NEW YORK (TheStreet) --Facebook's (FB) $19 billion acquisition of WhatsApp indicates that the company's business model is very much in flux, as are founder and CEO Mark Zuckerberg's plans to generate revenue from its over 1 billion user social network. However, when Facebook does choose to focus on driving earnings for its stockholders, the company may look more like Netflix (NFLX) than Google (GOOG).
The key is to consider the industry that Facebook is seeking to disrupt and the means by which it plans to do so.
Netflix chose to upset the status quo of the cable industry by mutualizing streaming video programming through a growing user base, effectively using customers' fees to expand its programming. At the same time, Netflix relies heavily upon broadband and wireless networks built by those cable giants to transmit its content to subscribers. Netflix now is often the biggest driver of traffic on broadband networks on any given night. The streaming video specialist is also widely seen as responsible for flat to declining video subscriptions across the cable industry.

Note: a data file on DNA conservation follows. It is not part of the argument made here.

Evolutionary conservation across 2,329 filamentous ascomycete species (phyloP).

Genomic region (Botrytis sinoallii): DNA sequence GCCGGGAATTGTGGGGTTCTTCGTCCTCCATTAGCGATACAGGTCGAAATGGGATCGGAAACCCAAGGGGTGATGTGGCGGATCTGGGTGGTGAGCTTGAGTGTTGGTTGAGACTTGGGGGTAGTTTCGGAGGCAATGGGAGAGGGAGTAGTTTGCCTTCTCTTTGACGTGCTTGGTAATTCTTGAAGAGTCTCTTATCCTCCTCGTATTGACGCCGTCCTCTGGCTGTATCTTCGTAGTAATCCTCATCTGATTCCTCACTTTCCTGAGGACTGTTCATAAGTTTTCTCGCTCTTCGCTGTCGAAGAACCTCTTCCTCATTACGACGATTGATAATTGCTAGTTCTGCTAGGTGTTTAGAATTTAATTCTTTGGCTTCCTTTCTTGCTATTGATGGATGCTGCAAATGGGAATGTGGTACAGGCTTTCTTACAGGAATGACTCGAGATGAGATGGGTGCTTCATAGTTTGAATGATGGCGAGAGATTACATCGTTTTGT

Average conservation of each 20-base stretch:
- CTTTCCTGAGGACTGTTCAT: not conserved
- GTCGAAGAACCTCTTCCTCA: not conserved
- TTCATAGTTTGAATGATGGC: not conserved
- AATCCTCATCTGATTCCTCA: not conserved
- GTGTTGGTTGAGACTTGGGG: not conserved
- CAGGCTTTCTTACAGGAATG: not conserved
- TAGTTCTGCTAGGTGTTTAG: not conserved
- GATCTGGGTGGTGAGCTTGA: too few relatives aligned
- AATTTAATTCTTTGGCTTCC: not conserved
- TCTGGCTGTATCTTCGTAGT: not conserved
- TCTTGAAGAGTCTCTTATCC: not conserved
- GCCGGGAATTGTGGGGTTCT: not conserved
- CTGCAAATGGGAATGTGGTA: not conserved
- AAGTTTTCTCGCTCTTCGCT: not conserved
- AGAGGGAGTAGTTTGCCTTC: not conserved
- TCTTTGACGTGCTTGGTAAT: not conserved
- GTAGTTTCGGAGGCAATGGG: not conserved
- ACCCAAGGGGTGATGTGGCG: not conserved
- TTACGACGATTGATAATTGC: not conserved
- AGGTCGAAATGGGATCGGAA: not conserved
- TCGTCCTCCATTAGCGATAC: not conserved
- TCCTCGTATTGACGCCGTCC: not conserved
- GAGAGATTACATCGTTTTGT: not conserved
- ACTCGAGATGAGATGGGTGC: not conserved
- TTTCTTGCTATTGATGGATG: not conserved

Mergers such as the proposed tie-up of Comcast (CMCSA) and Time Warner Cable (TWC) indicate that the cable industry is now adapting to some of the economic realities brought about by Netflix and other entrants in streaming video such as Amazon (AMZN), Hulu and even ESPN and HBO through their app-based functionality.Facebook, with a growing base of assets that now is poised to include Instagram, Messenger and WhatsApp, seems poised to make a similar disruption in the wireless communications industry. In this instance, it's short-messaging-service, or SMS, which Facebook might use to disrupt, at a potential profit for the company's shareholders. SMS has historically been a cash cow for the telecom sector. Transmitting text data over wireless networks costs little for carriers, and in the past, it was one of the areas where consumers paid the most in service and overage charges. Many remember the pre-smartphone era when text messaging cost money and could drive a phone bill to astronomical heights. Surprisingly, even today SMS remains a $100 billion global industry by revenue, according to calculations by Deloitte. However, with the popularization of smartphone devices, SMS was one of the first legacy businesses that Silicon Valley startups targeted. Why pay SMS fees when an over-the-top messaging application could bypass a carrier's SMS service? Hence the popularization of services such as WhatsApp, Viber, Facebook Messenger, Kakao, LINE and even Apple's iMessage. Those services also offer better communications services than SMS, for instance video, an integrated interface with other smartphone content and increased overall messaging functionality. Wireless carriers, of course, have seen the writing on the wall for years. Most data plans in the U.S. now include unlimited SMS. In the race for wireless revenue, carriers have focused elsewhere and particularly on the tiered pricing of data bundles. But SMS's replacement, instant messaging apps like WhatsApp, may eventually become far more lucrative than the glory days of SMS. WhatsApp, LINE and Kakao may bring innovation to mobile messaging, allowing for better dissemination of video and location-based content. Those apps may also straddle sectors like e-commerce and mobile payments. Facebook CFO David Ebersman referred to the $100 billion SMS industry as indicative of the earnings potential of WhatsApp - it wouldn't be surprising if that opportunity set expands in the wake of Wednesday's deal. As with Netflix's disruption of the cable industry, some might look at Facebook's push into messaging as a missed opportunity for wireless carriers. Cable had every opportunity to move into streaming video content, but video bundles are just too valuable to break. Wireless carriers, similarly, had every chance to conceive of a more productive messaging interface on smartphones but they clung to legacy SMS, which continues to profit primarily from non-smartphone users. But even if Facebook succeeds in using WhatsApp to move into mobile messaging and ancillary businesses, wireless carriers may do just fine. After all, carriers like Verizon (VZ), AT&T (T) and T-Mobile (TMUS) have prioritized the pricing of data plans over other businesses like SMS. In the end, carriers may find themselves in a similar situation to cable: consumers' rising reliance on wireless data could surpass lost SMS revenue. That doesn't seem too different from consumers' increasing reliance on their broadband networks as streaming video adoption rises.
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